Are you one of the millions of patients with chronic pain who has a comorbid diagnosis of depression? Each condition is difficult enough to manage independently. The two together? They are a devastating combination and can feed off each other. Here’s how they often interact — and how you can cope.
1) Both are isolating
When you have chronic pain, your energy levels plummet. Many people in the chronic pain community explain this feeling using a spoon analogy to describe their limited supply of verve. You begin each day with several spoons in your drawer. Each activity you perform — from getting out of bed to taking a shower — costs you one spoon. When your supply is gone, it’s gone. You can sometimes “borrow” spoons from the next day — but that means risking pushing too hard and bringing on a painful flare.
If you’re disabled, this phenomenon may mean you lack the energy to leave the house for anything other than doctors’ appointments. If you’re still in the workforce, getting through the day may take every single spoon you have — every day. When it comes to having a social life, you don’t have the energy to do anything.
When you have depression, you may find it hard to get out of bed in the morning. You may also find you experience difficulty communicating with those around you. If you’re battling existential angst, you might see little point in doing anything. The problem is, the more you lie alone in bed, the more you remain caught up in a negative thought spiral. These ideas keep you from connecting with others when that might be what you need to lift you out of despair.
Make an effort to reach out to at least one person in your life daily. Phoning a friend or a relative can help you feel less alone.
2) Both are difficult to talk about
Doctors often encourage chronic pain patients to ease their burden by talking about their condition. However, you might struggle to find a sympathetic ear. If you’re on disability, you may feel left behind by your circle of friends. If you’re working, you typically find camaraderie in colleagues.
However, many people with chronic pain hide their conditions as to not risk repercussions like lack of advancement. People with depression often do the same because of the stigma associated with mental illness. As a result, they can feel like they live a lie because they have to keep an integral part of their life under wraps. This secrecy makes it hard to form intimate bonds.
You can find several online and in-person support groups by doing a simple web search. You can connect with others who share your condition and speak freely. Taking the time to find someone who genuinely understands you or at least listens to you is worth the effort. Doing so is good for your mental health and will help you feel more comfortable opening up about your struggles in the future.
3) Both take an economic toll
Both chronic pain and depression can take a severe economic toll. This scarcity can affect your entire life and drive you deeper into despair. Both conditions wreak havoc in the workplace. When you’re focused on your pain, it’s difficult to concentrate on the task at hand. This distraction can lead to errors that can result in job loss. Depression, too, levies a toll on your concentration. People might perceive your distraction as a lack of engagement, which can lead to repercussions at the office.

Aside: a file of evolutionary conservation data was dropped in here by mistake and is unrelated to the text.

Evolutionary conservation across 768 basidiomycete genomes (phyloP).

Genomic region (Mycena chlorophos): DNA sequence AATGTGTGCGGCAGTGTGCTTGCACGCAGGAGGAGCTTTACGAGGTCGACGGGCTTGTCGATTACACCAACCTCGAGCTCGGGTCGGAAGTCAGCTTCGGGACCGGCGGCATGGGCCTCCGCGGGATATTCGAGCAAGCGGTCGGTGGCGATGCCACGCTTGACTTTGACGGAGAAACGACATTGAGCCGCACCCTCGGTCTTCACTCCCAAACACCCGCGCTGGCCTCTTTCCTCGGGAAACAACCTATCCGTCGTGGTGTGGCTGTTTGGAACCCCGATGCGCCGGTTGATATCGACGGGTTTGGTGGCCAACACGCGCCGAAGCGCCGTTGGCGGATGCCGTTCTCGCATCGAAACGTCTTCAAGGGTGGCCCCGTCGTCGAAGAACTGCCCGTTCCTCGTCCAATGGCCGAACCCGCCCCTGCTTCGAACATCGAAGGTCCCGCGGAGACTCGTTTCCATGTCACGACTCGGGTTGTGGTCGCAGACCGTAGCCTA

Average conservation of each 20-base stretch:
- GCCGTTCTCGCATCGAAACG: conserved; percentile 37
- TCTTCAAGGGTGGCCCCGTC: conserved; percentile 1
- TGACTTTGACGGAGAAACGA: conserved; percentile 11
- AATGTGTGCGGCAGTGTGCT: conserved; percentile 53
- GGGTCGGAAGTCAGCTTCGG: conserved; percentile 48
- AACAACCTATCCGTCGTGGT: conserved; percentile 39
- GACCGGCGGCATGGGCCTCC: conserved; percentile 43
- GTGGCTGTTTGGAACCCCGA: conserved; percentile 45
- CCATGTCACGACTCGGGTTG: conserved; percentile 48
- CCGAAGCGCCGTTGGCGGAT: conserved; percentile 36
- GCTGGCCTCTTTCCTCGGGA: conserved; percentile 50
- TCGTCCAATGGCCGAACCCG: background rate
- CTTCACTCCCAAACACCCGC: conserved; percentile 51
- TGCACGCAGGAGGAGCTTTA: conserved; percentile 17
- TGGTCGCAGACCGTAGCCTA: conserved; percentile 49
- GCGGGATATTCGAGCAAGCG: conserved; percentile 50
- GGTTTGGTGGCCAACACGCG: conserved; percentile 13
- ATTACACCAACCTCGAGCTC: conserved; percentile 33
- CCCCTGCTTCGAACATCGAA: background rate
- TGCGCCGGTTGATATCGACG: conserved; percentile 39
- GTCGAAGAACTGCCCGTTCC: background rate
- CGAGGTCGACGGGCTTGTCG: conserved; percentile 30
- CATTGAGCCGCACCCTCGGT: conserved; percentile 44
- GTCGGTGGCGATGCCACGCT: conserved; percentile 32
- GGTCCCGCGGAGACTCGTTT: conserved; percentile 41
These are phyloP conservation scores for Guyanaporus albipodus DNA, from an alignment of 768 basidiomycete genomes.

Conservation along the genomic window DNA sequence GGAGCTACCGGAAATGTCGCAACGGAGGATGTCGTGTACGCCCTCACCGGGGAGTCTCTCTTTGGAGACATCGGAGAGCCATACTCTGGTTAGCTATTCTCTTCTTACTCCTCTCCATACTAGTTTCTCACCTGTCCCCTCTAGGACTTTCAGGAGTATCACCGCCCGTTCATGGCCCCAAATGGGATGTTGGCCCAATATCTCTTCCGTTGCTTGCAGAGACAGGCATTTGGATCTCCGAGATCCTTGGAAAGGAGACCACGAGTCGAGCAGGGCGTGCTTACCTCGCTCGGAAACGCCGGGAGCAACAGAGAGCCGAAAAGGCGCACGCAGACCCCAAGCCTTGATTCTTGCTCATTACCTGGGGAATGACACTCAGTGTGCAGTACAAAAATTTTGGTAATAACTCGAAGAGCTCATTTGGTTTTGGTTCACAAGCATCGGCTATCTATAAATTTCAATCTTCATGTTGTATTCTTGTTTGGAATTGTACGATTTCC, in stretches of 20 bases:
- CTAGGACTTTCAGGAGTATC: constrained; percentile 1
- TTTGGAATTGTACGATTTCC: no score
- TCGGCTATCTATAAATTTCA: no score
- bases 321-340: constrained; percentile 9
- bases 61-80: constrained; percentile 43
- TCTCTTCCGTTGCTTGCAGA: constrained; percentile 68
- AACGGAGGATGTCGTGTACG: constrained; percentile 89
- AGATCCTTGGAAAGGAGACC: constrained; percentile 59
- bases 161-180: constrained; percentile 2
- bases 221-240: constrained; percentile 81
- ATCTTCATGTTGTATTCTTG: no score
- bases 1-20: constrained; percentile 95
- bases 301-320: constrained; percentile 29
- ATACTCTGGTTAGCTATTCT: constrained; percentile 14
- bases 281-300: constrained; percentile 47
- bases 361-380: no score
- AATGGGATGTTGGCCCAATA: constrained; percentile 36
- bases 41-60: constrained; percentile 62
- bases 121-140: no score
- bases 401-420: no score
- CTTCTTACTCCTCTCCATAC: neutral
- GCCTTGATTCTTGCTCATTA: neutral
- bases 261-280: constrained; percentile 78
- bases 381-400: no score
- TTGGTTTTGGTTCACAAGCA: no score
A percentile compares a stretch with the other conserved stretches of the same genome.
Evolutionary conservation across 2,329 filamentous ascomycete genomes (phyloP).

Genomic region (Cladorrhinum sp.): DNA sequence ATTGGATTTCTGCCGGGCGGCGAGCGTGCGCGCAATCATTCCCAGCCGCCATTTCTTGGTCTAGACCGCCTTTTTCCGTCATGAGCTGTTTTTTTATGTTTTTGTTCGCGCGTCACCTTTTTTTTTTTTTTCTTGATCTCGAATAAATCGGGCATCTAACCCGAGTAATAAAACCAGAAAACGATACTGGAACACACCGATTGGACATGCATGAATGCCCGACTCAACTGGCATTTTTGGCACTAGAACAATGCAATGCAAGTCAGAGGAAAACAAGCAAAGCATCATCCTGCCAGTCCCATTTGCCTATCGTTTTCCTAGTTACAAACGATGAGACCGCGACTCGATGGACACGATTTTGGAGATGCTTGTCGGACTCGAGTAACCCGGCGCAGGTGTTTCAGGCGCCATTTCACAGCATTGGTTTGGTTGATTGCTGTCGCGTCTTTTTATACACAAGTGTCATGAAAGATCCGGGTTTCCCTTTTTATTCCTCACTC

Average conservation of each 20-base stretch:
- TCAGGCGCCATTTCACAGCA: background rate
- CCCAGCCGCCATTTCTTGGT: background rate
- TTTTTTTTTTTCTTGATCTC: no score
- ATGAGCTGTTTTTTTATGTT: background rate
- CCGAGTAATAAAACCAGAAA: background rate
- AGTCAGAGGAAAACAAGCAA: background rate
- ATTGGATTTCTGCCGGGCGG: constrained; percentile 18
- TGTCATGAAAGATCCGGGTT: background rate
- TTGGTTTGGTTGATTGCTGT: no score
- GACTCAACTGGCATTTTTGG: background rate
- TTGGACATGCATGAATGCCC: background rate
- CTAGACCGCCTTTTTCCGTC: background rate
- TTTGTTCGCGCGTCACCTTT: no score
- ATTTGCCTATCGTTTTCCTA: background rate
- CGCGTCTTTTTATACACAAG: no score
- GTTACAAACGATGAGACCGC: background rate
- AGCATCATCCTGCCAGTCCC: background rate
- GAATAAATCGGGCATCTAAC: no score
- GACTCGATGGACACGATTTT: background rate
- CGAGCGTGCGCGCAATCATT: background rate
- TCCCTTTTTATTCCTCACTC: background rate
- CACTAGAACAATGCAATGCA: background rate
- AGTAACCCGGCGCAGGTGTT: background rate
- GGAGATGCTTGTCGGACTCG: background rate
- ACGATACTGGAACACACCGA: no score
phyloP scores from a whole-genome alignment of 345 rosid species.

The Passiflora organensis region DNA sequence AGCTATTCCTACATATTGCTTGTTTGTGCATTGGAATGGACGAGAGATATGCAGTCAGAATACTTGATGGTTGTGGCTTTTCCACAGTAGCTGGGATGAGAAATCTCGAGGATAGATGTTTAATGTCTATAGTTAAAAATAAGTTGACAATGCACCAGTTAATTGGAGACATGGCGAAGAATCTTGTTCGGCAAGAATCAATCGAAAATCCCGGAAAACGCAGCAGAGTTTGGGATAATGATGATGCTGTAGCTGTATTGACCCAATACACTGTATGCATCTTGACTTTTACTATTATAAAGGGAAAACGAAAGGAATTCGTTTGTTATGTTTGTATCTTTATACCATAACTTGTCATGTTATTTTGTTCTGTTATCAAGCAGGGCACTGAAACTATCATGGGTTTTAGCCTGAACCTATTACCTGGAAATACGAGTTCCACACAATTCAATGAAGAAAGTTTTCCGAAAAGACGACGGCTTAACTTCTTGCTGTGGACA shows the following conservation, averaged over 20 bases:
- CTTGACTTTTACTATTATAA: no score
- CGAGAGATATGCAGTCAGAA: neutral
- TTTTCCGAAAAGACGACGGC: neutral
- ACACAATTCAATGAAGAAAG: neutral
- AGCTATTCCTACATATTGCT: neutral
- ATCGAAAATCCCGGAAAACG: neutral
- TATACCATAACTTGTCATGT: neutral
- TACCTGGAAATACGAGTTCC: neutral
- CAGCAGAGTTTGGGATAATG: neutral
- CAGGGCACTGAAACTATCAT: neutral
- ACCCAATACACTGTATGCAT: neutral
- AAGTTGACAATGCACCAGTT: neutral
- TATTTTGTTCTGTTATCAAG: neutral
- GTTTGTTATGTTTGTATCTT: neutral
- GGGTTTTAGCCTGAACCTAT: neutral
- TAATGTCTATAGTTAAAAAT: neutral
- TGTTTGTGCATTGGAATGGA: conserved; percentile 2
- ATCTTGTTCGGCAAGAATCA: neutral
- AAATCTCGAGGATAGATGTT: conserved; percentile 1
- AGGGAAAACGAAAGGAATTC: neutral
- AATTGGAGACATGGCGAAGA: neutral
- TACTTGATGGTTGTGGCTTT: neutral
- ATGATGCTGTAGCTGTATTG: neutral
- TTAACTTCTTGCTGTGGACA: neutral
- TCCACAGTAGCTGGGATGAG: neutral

Furthermore, both conditions can lead you to call in sick more often. Even if you manage your disease well, you need time away to attend maintenance appointments and therapy. Considering that 25% of Americans receive no paid leave, calling in or leaving early too often can lead to termination. Job loss takes a devastating toll on your self-esteem. Pragmatically speaking, you may find yourself burning through your emergency fund and maxing out credit cards during periods of prolonged unemployment. The stress created by this hardship drives some into an even darker place mentally.
Creating a secure economic future can prove challenging when you have a chronic condition. Try to create a secondary income stream, so if one dries up, you have a fallback plan. Begin looking for ways that you can save money by paring down expenses.
4) Both can leave you hopeless
Finally, think back to the worst pain you ever had — maybe a broken bone or a crushing headache. Then, imagine the pain lasting for weeks — and your doctor tells you there’s a chance it will never get better. Is it any wonder approximately 10% of suicides occur in chronic pain patients? Depression, too, can lead people to that ultimate choice. What further complicates the matter? Many people don’t get sufficient relief from the first antidepressant they try.
Always keep trying — many treatment options exist. If you feel like you want to harm yourself, contact an emergency hotline for help.
Chronic pain and depression — a terrible combination
Chronic pain and depression feed off each other in multiple ways. If you struggle with both, understand that you are not alone. People living all over America and the world are dealing with these problems too, so don’t be afraid to reach out online for advice and help.